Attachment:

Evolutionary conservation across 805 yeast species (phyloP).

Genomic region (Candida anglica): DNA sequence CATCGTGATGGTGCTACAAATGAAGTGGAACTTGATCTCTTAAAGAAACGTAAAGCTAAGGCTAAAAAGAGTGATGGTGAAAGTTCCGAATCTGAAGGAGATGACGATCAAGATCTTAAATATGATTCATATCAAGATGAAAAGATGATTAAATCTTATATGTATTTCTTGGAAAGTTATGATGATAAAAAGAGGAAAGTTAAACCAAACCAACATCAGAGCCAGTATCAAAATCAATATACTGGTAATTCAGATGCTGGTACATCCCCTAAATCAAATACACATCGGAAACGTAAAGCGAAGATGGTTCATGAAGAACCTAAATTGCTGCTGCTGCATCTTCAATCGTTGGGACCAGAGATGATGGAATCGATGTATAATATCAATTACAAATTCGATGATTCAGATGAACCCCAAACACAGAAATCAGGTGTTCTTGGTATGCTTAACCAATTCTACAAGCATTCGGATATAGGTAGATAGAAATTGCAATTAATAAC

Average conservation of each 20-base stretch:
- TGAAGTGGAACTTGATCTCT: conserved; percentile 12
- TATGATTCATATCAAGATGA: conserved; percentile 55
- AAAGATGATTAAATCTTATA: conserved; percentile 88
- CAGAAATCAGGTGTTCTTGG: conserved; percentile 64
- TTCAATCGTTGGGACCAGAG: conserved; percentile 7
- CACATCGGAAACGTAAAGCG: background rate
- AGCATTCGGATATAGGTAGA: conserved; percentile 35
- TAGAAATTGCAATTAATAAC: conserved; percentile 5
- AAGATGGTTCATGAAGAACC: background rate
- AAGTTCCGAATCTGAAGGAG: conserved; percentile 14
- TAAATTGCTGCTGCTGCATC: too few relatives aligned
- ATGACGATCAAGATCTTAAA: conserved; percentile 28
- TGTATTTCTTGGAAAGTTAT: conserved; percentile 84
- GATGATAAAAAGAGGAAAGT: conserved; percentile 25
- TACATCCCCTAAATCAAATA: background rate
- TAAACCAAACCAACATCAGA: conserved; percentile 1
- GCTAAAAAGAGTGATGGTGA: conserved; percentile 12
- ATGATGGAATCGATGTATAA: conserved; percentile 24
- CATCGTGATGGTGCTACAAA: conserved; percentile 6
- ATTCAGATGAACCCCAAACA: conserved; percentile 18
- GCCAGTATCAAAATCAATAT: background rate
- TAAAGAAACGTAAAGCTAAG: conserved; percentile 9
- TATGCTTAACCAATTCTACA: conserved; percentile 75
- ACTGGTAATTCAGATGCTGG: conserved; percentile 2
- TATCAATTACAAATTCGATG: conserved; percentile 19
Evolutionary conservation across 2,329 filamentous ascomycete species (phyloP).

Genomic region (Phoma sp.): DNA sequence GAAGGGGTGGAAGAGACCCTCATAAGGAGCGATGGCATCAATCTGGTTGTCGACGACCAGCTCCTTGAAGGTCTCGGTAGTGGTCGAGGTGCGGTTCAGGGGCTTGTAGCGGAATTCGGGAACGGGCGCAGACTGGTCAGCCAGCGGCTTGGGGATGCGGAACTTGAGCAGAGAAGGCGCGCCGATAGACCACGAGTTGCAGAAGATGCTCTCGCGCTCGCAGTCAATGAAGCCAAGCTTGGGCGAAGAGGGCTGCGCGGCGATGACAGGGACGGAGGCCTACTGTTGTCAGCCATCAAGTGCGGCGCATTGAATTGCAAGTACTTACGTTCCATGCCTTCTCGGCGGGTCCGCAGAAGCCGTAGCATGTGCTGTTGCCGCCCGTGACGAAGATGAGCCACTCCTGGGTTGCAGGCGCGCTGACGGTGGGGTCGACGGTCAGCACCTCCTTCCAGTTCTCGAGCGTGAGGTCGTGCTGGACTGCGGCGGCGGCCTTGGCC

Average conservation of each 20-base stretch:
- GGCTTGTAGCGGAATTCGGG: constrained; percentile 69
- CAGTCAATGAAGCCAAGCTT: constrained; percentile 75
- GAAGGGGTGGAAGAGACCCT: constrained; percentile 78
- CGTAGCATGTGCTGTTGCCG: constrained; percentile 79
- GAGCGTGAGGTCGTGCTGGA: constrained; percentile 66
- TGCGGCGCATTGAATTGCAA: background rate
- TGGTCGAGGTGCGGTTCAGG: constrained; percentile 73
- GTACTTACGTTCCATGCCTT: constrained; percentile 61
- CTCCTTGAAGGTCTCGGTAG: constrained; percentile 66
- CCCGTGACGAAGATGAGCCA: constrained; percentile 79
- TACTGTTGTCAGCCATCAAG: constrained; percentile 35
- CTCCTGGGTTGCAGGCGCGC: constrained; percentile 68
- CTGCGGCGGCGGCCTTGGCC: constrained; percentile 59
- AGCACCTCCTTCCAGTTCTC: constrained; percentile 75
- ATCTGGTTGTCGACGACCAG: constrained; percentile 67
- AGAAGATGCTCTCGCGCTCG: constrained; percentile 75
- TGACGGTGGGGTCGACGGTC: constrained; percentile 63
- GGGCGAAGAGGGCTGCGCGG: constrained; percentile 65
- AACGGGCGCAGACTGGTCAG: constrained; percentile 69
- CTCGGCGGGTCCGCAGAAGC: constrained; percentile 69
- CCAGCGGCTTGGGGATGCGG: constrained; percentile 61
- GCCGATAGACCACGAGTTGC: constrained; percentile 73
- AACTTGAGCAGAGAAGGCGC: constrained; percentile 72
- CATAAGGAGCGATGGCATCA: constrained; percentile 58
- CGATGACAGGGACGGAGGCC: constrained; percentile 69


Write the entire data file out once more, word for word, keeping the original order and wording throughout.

Evolutionary conservation across 805 yeast species (phyloP).

Genomic region (Candida anglica): DNA sequence CATCGTGATGGTGCTACAAATGAAGTGGAACTTGATCTCTTAAAGAAACGTAAAGCTAAGGCTAAAAAGAGTGATGGTGAAAGTTCCGAATCTGAAGGAGATGACGATCAAGATCTTAAATATGATTCATATCAAGATGAAAAGATGATTAAATCTTATATGTATTTCTTGGAAAGTTATGATGATAAAAAGAGGAAAGTTAAACCAAACCAACATCAGAGCCAGTATCAAAATCAATATACTGGTAATTCAGATGCTGGTACATCCCCTAAATCAAATACACATCGGAAACGTAAAGCGAAGATGGTTCATGAAGAACCTAAATTGCTGCTGCTGCATCTTCAATCGTTGGGACCAGAGATGATGGAATCGATGTATAATATCAATTACAAATTCGATGATTCAGATGAACCCCAAACACAGAAATCAGGTGTTCTTGGTATGCTTAACCAATTCTACAAGCATTCGGATATAGGTAGATAGAAATTGCAATTAATAAC

Average conservation of each 20-base stretch:
- TGAAGTGGAACTTGATCTCT: conserved; percentile 12
- TATGATTCATATCAAGATGA: conserved; percentile 55
- AAAGATGATTAAATCTTATA: conserved; percentile 88
- CAGAAATCAGGTGTTCTTGG: conserved; percentile 64
- TTCAATCGTTGGGACCAGAG: conserved; percentile 7
- CACATCGGAAACGTAAAGCG: background rate
- AGCATTCGGATATAGGTAGA: conserved; percentile 35
- TAGAAATTGCAATTAATAAC: conserved; percentile 5
- AAGATGGTTCATGAAGAACC: background rate
- AAGTTCCGAATCTGAAGGAG: conserved; percentile 14
- TAAATTGCTGCTGCTGCATC: too few relatives aligned
- ATGACGATCAAGATCTTAAA: conserved; percentile 28
- TGTATTTCTTGGAAAGTTAT: conserved; percentile 84
- GATGATAAAAAGAGGAAAGT: conserved; percentile 25
- TACATCCCCTAAATCAAATA: background rate
- TAAACCAAACCAACATCAGA: conserved; percentile 1
- GCTAAAAAGAGTGATGGTGA: conserved; percentile 12
- ATGATGGAATCGATGTATAA: conserved; percentile 24
- CATCGTGATGGTGCTACAAA: conserved; percentile 6
- ATTCAGATGAACCCCAAACA: conserved; percentile 18
- GCCAGTATCAAAATCAATAT: background rate
- TAAAGAAACGTAAAGCTAAG: conserved; percentile 9
- TATGCTTAACCAATTCTACA: conserved; percentile 75
- ACTGGTAATTCAGATGCTGG: conserved; percentile 2
- TATCAATTACAAATTCGATG: conserved; percentile 19
Evolutionary conservation across 2,329 filamentous ascomycete species (phyloP).

Genomic region (Phoma sp.): DNA sequence GAAGGGGTGGAAGAGACCCTCATAAGGAGCGATGGCATCAATCTGGTTGTCGACGACCAGCTCCTTGAAGGTCTCGGTAGTGGTCGAGGTGCGGTTCAGGGGCTTGTAGCGGAATTCGGGAACGGGCGCAGACTGGTCAGCCAGCGGCTTGGGGATGCGGAACTTGAGCAGAGAAGGCGCGCCGATAGACCACGAGTTGCAGAAGATGCTCTCGCGCTCGCAGTCAATGAAGCCAAGCTTGGGCGAAGAGGGCTGCGCGGCGATGACAGGGACGGAGGCCTACTGTTGTCAGCCATCAAGTGCGGCGCATTGAATTGCAAGTACTTACGTTCCATGCCTTCTCGGCGGGTCCGCAGAAGCCGTAGCATGTGCTGTTGCCGCCCGTGACGAAGATGAGCCACTCCTGGGTTGCAGGCGCGCTGACGGTGGGGTCGACGGTCAGCACCTCCTTCCAGTTCTCGAGCGTGAGGTCGTGCTGGACTGCGGCGGCGGCCTTGGCC

Average conservation of each 20-base stretch:
- GGCTTGTAGCGGAATTCGGG: constrained; percentile 69
- CAGTCAATGAAGCCAAGCTT: constrained; percentile 75
- GAAGGGGTGGAAGAGACCCT: constrained; percentile 78
- CGTAGCATGTGCTGTTGCCG: constrained; percentile 79
- GAGCGTGAGGTCGTGCTGGA: constrained; percentile 66
- TGCGGCGCATTGAATTGCAA: background rate
- TGGTCGAGGTGCGGTTCAGG: constrained; percentile 73
- GTACTTACGTTCCATGCCTT: constrained; percentile 61
- CTCCTTGAAGGTCTCGGTAG: constrained; percentile 66
- CCCGTGACGAAGATGAGCCA: constrained; percentile 79
- TACTGTTGTCAGCCATCAAG: constrained; percentile 35
- CTCCTGGGTTGCAGGCGCGC: constrained; percentile 68
- CTGCGGCGGCGGCCTTGGCC: constrained; percentile 59
- AGCACCTCCTTCCAGTTCTC: constrained; percentile 75
- ATCTGGTTGTCGACGACCAG: constrained; percentile 67
- AGAAGATGCTCTCGCGCTCG: constrained; percentile 75
- TGACGGTGGGGTCGACGGTC: constrained; percentile 63
- GGGCGAAGAGGGCTGCGCGG: constrained; percentile 65
- AACGGGCGCAGACTGGTCAG: constrained; percentile 69
- CTCGGCGGGTCCGCAGAAGC: constrained; percentile 69
- CCAGCGGCTTGGGGATGCGG: constrained; percentile 61
- GCCGATAGACCACGAGTTGC: constrained; percentile 73
- AACTTGAGCAGAGAAGGCGC: constrained; percentile 72
- CATAAGGAGCGATGGCATCA: constrained; percentile 58
- CGATGACAGGGACGGAGGCC: constrained; percentile 69